While I am unlikely to end up needing to find work in a factory or in another kind of strictly-manual labor position, I am deeply conscious of my working class background. Some of my relatives actually work in coal mines! When a friend of mine learned that, her reaction was hilarious: you mean coal miners still exist? Well, yeah… we still use coal.

But this comment underscores the truth of the article, “In the Name of Love.” When we’re privileged enough to expect to be able to go into fields like journalism, medicine, law, or graphic design, we are so entrenched in the ideology that our work must be not only our chosen field of labor but our passionate avocation that we forget there are people out there who can’t make that choice, and we devalue people who make other choices, like the choice to stay home and work raising children, or the choice to work a job you don’t love to support a family you do. 

There are a lot of things that need to happen in the world. There’s a moment in Tokumitsu’s essay that I particularly love when she describes some of the various jobs needed to allow Steve Jobs to focus on his job:

Think of the great variety of work that allowed Jobs to spend even one day as CEO: his food harvested from fields, then transported across great distances. His company’s goods assembled, packaged, shipped. Apple advertisements scripted, cast, filmed. Lawsuits processed. Office wastebaskets emptied and ink cartridges filled.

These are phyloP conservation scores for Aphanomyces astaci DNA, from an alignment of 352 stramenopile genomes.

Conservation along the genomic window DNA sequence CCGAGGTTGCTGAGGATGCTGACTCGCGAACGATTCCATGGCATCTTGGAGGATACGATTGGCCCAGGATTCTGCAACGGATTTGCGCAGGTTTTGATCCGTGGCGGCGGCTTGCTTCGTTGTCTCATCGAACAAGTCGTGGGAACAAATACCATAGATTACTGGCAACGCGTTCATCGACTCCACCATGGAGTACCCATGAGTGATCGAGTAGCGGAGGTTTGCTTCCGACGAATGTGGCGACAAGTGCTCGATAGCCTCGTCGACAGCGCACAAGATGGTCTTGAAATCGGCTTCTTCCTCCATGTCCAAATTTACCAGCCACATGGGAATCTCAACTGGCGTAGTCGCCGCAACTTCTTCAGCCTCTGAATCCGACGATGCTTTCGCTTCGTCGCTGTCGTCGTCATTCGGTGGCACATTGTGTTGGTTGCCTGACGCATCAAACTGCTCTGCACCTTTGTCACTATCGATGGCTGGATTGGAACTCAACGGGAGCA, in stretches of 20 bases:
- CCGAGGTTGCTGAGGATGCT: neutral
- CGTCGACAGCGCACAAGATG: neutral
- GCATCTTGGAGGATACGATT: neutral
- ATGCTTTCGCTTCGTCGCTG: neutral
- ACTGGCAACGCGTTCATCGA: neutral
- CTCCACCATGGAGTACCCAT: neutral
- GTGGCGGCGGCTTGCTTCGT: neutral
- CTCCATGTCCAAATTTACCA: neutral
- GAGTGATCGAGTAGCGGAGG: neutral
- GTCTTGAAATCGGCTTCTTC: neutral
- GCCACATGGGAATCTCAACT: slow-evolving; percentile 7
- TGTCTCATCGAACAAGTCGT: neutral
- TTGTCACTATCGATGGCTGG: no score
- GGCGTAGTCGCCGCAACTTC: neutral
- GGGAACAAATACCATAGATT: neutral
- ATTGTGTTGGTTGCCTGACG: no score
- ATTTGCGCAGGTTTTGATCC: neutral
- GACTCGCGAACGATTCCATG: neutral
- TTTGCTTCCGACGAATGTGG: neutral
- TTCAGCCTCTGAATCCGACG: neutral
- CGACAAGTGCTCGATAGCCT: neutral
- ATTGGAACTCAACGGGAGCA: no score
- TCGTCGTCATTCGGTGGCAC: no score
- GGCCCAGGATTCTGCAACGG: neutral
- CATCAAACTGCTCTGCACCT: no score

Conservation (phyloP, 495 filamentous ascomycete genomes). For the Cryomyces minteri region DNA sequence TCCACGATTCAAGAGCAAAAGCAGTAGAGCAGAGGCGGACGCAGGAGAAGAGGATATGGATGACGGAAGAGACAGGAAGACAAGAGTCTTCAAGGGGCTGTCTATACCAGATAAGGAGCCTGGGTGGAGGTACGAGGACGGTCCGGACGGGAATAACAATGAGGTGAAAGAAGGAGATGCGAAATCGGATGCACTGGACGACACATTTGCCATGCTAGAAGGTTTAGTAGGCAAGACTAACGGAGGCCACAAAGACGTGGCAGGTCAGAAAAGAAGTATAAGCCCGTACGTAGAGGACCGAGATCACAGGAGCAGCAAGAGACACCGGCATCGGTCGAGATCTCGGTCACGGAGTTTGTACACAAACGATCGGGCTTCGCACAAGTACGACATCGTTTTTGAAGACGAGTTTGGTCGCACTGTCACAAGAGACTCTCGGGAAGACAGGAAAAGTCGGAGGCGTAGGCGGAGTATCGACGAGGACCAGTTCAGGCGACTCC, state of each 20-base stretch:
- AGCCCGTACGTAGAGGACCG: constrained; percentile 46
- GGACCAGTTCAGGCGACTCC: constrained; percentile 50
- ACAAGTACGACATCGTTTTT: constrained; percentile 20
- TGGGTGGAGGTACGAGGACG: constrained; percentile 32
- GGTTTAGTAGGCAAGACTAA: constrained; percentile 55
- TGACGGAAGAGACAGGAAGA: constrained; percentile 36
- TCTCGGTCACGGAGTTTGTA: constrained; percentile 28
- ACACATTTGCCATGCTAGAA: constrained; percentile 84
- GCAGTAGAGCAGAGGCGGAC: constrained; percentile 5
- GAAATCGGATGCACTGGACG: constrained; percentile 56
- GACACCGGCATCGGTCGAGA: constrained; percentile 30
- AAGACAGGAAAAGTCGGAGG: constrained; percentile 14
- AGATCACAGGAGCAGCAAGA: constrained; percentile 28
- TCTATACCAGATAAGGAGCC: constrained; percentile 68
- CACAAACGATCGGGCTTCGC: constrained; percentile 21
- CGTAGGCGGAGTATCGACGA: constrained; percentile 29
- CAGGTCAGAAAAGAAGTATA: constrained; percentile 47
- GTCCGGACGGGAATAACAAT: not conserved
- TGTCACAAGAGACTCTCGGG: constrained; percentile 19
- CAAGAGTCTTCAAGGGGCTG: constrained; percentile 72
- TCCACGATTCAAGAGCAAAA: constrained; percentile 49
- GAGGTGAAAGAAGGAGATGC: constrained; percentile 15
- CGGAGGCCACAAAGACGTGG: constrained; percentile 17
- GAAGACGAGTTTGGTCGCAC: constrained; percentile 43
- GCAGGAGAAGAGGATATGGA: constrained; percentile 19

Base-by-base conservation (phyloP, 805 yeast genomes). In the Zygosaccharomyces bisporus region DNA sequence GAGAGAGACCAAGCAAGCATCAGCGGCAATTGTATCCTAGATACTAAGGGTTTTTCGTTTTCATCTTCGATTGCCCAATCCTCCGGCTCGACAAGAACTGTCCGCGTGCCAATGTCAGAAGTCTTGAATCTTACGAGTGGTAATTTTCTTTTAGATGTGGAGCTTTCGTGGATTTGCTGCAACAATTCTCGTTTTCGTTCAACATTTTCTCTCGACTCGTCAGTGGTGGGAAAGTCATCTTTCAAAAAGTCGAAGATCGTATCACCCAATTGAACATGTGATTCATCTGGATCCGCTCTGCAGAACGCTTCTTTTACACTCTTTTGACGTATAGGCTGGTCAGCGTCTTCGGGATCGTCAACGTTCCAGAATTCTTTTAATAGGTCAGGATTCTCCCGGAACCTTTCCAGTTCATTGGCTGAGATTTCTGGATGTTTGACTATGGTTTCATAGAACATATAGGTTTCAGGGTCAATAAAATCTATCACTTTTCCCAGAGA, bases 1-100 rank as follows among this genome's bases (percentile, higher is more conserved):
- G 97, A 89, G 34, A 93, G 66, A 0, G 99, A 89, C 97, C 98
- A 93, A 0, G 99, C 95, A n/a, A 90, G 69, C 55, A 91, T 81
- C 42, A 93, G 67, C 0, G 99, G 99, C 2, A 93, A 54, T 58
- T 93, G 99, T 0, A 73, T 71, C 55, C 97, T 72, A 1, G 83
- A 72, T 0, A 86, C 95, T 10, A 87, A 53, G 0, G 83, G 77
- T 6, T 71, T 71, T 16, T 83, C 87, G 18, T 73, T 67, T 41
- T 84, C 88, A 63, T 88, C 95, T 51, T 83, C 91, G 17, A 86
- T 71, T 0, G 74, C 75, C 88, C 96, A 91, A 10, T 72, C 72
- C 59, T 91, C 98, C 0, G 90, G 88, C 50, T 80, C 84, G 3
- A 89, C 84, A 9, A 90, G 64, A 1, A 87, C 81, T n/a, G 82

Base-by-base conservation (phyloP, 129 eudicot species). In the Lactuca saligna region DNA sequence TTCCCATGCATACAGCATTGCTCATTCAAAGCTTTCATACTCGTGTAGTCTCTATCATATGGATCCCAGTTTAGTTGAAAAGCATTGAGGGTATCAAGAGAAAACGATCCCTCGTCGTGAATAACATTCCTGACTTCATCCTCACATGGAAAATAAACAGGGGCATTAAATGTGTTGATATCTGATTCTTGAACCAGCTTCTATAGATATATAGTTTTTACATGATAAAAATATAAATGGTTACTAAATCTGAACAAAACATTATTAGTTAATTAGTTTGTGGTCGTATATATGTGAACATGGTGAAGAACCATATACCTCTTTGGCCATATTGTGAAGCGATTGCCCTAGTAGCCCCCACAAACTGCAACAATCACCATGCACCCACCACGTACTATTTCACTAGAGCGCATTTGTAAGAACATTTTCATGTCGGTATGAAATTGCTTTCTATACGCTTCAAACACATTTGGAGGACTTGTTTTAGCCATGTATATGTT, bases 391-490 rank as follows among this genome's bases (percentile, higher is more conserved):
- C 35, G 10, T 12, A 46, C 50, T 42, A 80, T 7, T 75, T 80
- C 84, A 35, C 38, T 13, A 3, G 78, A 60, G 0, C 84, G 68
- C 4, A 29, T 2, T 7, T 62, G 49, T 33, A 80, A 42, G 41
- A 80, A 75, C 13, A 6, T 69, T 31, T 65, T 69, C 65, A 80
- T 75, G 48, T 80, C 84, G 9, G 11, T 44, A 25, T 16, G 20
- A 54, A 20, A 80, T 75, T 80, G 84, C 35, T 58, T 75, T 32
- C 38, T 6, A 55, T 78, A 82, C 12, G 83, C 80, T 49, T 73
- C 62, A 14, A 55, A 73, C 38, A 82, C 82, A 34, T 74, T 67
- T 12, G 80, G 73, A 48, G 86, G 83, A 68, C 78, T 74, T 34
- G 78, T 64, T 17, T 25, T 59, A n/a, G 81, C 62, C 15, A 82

I was watching the show Les racines et les ailes with my au pair family, and at one point we were trying to figure out a good translation. Most of the translations we came up with were, frankly, super boring, trying too hard to mimic the structure of the title (“the this and the that”) while being more specific and less poetic with the sense of the nouns (i.e. “the history and the geography”). In truth, “roots and wings” works fairly well, if we can take roots and wings to be metaphorically intentioned.

For me, the translation of my roots has yet to ‘take flight’ into the kind of DWYL career I’m culturally encouraged and expected to find for myself. I am still firmly attached to a background that includes homemaking, farming, steel work, coal mining, and a wide range of other labors that raise children, build countries, and generally work as the foundation of all possibility for intellectual and creative work.

And in fact I remain unconvinced that such labors–labors of necessity–cannot be, in some instances, also labors of love. As a child, I was also fascinated by garbage collectors. How fun to ride the trucks and see different neighborhoods! I’m still into being a bagger at the grocery store, because I love playing grocery Tetris; I love gauging the appropriate heft and organization into tidy bags of a jumble of disorganized, heterogenous products. As much as I also love more esteemed activities that could lead to professional engagements of a white (or paisley?) collar nature such as writing, there is also a part of me that absolutely revels in manual labor, in stacking hay bales in a barn, in shoveling sand for hours, in picking berries until covered in blood.